Course Description: The MREA’s Solar Training Academy is a series of weekend classes that walks students through the PV design and installation process. The format of the Solar Training Academy will be MREA’s class progression that will include Basic Photovoltaics, PV Site Assessor, Intermediate PV, PV Design Lab and PV Sales and Finance.

Classes will be held one weekend each month beginning in January and concluding in early May. Topics of this training will cover PV equipment selection, utility intertied and battery based systems, batteries, mechanical and electrical integration, PV design,PV residential site assessment, National Electric Code, system commissioning, and solar financials. Participation in the Solar Training Academy will also include opportunities to meet with professionals in the solar industry.

MN, IA, IL focus is on the design process, how to competently design a code compliant system. These classes do have hands-on components, but do not install a system. Milwaukee focus is the installation process. This class will decommission and reinstall a solar electric system on our training roof in Milwaukee.

Training follows the MREA class progression and includes opportunities to meet with professionals in the solar industry; Basic PV 101, PV Site Assessor PV 201, Intermediate PV 205, PV Design and Installation Lab or PV Design Lab PV 301 and PV Sales and Finance PV 203. At the conclusion of training students will qualify to sit for the NABCEP Entry Level Exam, and if the complete work outside of class MREA PV Site Assessor Exam and MREA PV Design and Sales Exam.


  • $2,200 Member
  • $2,250 non-member

Prerequisites: None

Contact Clay Sterling,, 715-592-6595 ext. 110

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Waste at Oakton Community College-Part Two in a Three Part Series by Paul Slocum–Sustainability Research Student Worker

Waste at Oakton Community College

(Part Three in a Three Part Series by Paul Slocum–Sustainability Research Student Worker)

A growing concern within our own institution is a current lack of systems to efficiently divert Oakton’s various wastes from the landfill. Hauling costs and landfill fees—services provided to us by Waste Management— continually inflate as Oakton’s student body grows and our volume of waste increases. The most harmful form of Oakton’s refuse may be food scraps, as they become a significant source of methane when rotting in the landfill. In fact, according to the EPA- methane is: “A potent greenhouse gas with 21 times the global warming potential of carbon dioxide”. The essential problem defining Oakton’s food diversion issues, and on a broader scale the United States, is that we throw too much food away. Uneaten food that ends up in landfills throughout the country “accounts for almost 25 percent of U.S. methane emissions” (Natural Resources Defense Council). Further, roughly 40% of all foods sold for consumption in the United States goes uneaten and ends up as trash (NRDC). Oakton’s Skokie and Des Plaines Campuses both have food service centers, and together they end up landfilling 22 tons of just food scraps every year. This figure is based on an audit done by Patrick Engineering Co. over the course of 2014-15 which accurately estimated Oakton’s volume of wastes in several different categories. These extra hauling costs and landfill fees derived from the 22 tons of food scraps Oakton throws out annually are expenses that could completely be avoided. The reason why we are still paying for Waste Management landfill our foodwaste is simply because Oakton currently does not have any systems in place to deal with it.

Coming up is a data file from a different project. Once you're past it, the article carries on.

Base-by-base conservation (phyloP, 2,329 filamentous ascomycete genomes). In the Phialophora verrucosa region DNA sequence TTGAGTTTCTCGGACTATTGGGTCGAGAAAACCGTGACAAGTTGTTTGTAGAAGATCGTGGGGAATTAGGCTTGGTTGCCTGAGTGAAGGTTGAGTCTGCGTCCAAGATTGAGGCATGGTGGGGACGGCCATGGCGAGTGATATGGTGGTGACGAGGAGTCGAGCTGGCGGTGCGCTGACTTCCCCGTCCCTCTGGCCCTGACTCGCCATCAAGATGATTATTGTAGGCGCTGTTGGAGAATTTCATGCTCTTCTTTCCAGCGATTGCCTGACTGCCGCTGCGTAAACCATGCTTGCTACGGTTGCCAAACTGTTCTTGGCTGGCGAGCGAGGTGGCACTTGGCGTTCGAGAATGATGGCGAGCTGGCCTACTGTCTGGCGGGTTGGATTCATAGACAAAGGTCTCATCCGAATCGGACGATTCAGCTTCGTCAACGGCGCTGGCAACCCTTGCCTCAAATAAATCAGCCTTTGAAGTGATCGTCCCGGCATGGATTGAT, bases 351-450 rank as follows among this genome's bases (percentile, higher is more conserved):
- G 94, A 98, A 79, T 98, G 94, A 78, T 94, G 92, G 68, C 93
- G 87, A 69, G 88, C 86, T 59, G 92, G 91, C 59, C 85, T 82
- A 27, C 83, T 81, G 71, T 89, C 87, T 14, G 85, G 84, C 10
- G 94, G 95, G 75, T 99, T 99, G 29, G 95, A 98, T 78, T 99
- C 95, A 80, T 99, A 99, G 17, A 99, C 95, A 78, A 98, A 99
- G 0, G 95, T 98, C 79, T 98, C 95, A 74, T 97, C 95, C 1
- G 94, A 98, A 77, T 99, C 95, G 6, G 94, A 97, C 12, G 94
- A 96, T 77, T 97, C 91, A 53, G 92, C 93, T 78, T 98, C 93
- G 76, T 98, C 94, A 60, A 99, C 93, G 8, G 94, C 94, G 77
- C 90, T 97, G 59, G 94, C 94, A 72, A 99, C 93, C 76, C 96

This is why in Oakton’s Sustainability Department employees are now working towards developing programs to implement at Oakton’s campuses targeting food waste directly. Various options are being explored– including composting systems, renewable silverware/dishware providers, and educational tools to make students aware of what to do with their lunch leftovers.